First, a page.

The name `SahebaN’ comes from ‘Sahib’ meaning respectable, an Urdu word coined to address the representatives of a previous colonial power. As a woman’s uncommon name, SahebaN captures our attention through an undersold Punjabi folk story called ‘Mirza SahebaN’, Mirza being SahebaN’s un!Rightful lover.
I must stress here that it is not a popular name for women in Pakistan, and it is strange that our SahebaN’s mother named her after SahebaN and not after Heer, for example. I can understand that Sassi Punnu being more from the neighboring restless province of Sind, and Yousuf Zulekha from the far-away Middle East, the province of the Punjab is left with Sehti Murad, Sohni Mahinwal, Mirza SahebaN and Heer Ranjha. The pattern of this list is shattered by Dulla Bhatti, the brave freedom fighter who fought the Mughals, and appears in some history books as the local Robin Hood without of course, the female object Maid Marian. It is clear that neither Dulla nor Bhatti is a woman’s name, and despite being a Muslim Dulla sided with Hindus and Sikhs against the aforementioned Mughals. In the interest of overall sanity, we will have to recall him so don’t forget the name Dulla, it’s okay if you can’t remember Bhatti because that will already be there for you.
About Mirza and Yousuf though: I can not help notice that other than Mirza and Yousuf, who like Romeo are guys, all the other four titles of this folk lore of love begin with the names of their Juliets. Give me a moment; Sassi, Zulekha, Sehti, Sohni, SahebaN, and Heer are Juliets who died for and with the following Romeos, from left to !Right, Punnu, Yousuf, Murad, Mahinwal, Mirza, and Ranjha. Mirza and Romeo were brave heirs to regional thrones, Yousuf was a prophet, Murad was a Baloch, and the rest were just men. Among the four women, Heer of Sial is the most admired of all. The rest can file cases of numerous Human !Rights violations against proponents of Heer for being sidelined, over-looked and pushed-aside. Even International Conglomerate of History (ICH) provided space to Heer and her !Rightful lover Ranjha in the Halls of Fame across the Globe as soon as they died of familial deceptions and poisons.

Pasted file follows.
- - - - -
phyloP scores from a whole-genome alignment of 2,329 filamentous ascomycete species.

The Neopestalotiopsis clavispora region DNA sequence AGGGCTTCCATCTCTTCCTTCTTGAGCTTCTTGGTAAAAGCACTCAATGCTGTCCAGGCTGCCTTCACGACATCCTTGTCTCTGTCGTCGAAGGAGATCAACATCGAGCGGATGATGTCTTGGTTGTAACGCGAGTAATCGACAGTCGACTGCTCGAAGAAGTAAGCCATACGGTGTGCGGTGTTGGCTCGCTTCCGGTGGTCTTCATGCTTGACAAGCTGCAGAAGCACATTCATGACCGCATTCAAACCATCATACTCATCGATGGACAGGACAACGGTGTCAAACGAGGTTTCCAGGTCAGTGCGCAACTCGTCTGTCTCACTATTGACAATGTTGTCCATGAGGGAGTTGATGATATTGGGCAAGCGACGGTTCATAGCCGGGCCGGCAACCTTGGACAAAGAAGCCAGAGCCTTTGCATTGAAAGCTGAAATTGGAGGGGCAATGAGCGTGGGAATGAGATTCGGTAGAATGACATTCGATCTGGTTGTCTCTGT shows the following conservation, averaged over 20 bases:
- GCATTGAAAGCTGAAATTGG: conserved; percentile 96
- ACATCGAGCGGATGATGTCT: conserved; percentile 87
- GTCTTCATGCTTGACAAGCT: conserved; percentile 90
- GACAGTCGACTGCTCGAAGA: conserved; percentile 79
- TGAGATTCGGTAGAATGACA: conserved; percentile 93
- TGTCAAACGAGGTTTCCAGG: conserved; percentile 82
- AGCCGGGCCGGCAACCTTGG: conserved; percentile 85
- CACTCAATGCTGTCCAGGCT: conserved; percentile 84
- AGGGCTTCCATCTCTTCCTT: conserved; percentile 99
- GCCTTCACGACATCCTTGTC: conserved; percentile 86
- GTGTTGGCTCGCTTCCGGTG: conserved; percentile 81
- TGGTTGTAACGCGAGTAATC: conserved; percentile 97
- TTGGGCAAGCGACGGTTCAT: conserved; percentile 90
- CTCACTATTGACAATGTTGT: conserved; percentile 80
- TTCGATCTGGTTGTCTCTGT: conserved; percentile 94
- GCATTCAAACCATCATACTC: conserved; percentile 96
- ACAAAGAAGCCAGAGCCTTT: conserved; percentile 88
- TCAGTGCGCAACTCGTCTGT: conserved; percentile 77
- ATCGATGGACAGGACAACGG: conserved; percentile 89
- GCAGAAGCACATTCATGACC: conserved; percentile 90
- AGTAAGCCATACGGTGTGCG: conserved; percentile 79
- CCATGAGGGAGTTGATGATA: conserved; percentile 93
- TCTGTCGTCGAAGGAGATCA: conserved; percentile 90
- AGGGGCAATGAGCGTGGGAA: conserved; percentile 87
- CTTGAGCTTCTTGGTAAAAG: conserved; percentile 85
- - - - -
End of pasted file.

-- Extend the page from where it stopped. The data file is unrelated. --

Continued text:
Mirza and SahebaN also gave their lives for love but do you see them in the ICH halls of fame? Their songs were sung too but what do you get when you type ‘mirza saheban’ in the search box at Sazaa? Nothing! Search finishes without any result! I suggest that it’s not just because of the systemic racism inherent in the structure of WWW, type `heer ranjha’ in the same slot: Results! Download five different Heers sung by five different artists. Alam Lohar, Noor Jehan, Reshman even Mehdi Hassan if you prefer Urdu over Punjabi though I will have to wonder why.
The reasons for this negligence are not hidden from us; and, we know why most Punjabis do not consider SahebaN the !Right role model for Punjabi women. Indeed, it is due to the deep shadow cast by SahebaN on some important aspects of Muslim culture, for example and in particular, on a Muslim woman’s loyalty factor.
Being a South Asian Pakistani Canadian Muslim Woman of Color, I can tell you that Loyalty-to-the-Man factor is almost as, and sometimes more, important than the Virginity-of-the-Woman factor (Read The Unnecessary). As a result, we are not allowed to forget that Mirza and SahebaN indulged in pre-marital sex though I can’t see what the problem was because in Peenutstan at the time, pre-marital sex was almost the same as the post-marital, extra-marital and non-marital sex. Still, a proverb was added to the rich library of Punjabi, the dual-scripted regional language of the divided province of the Punjab: ‘Unee aashiq guzre te Mirze veeh pujai: 19 lovers passed before Mirza brought on the 20′.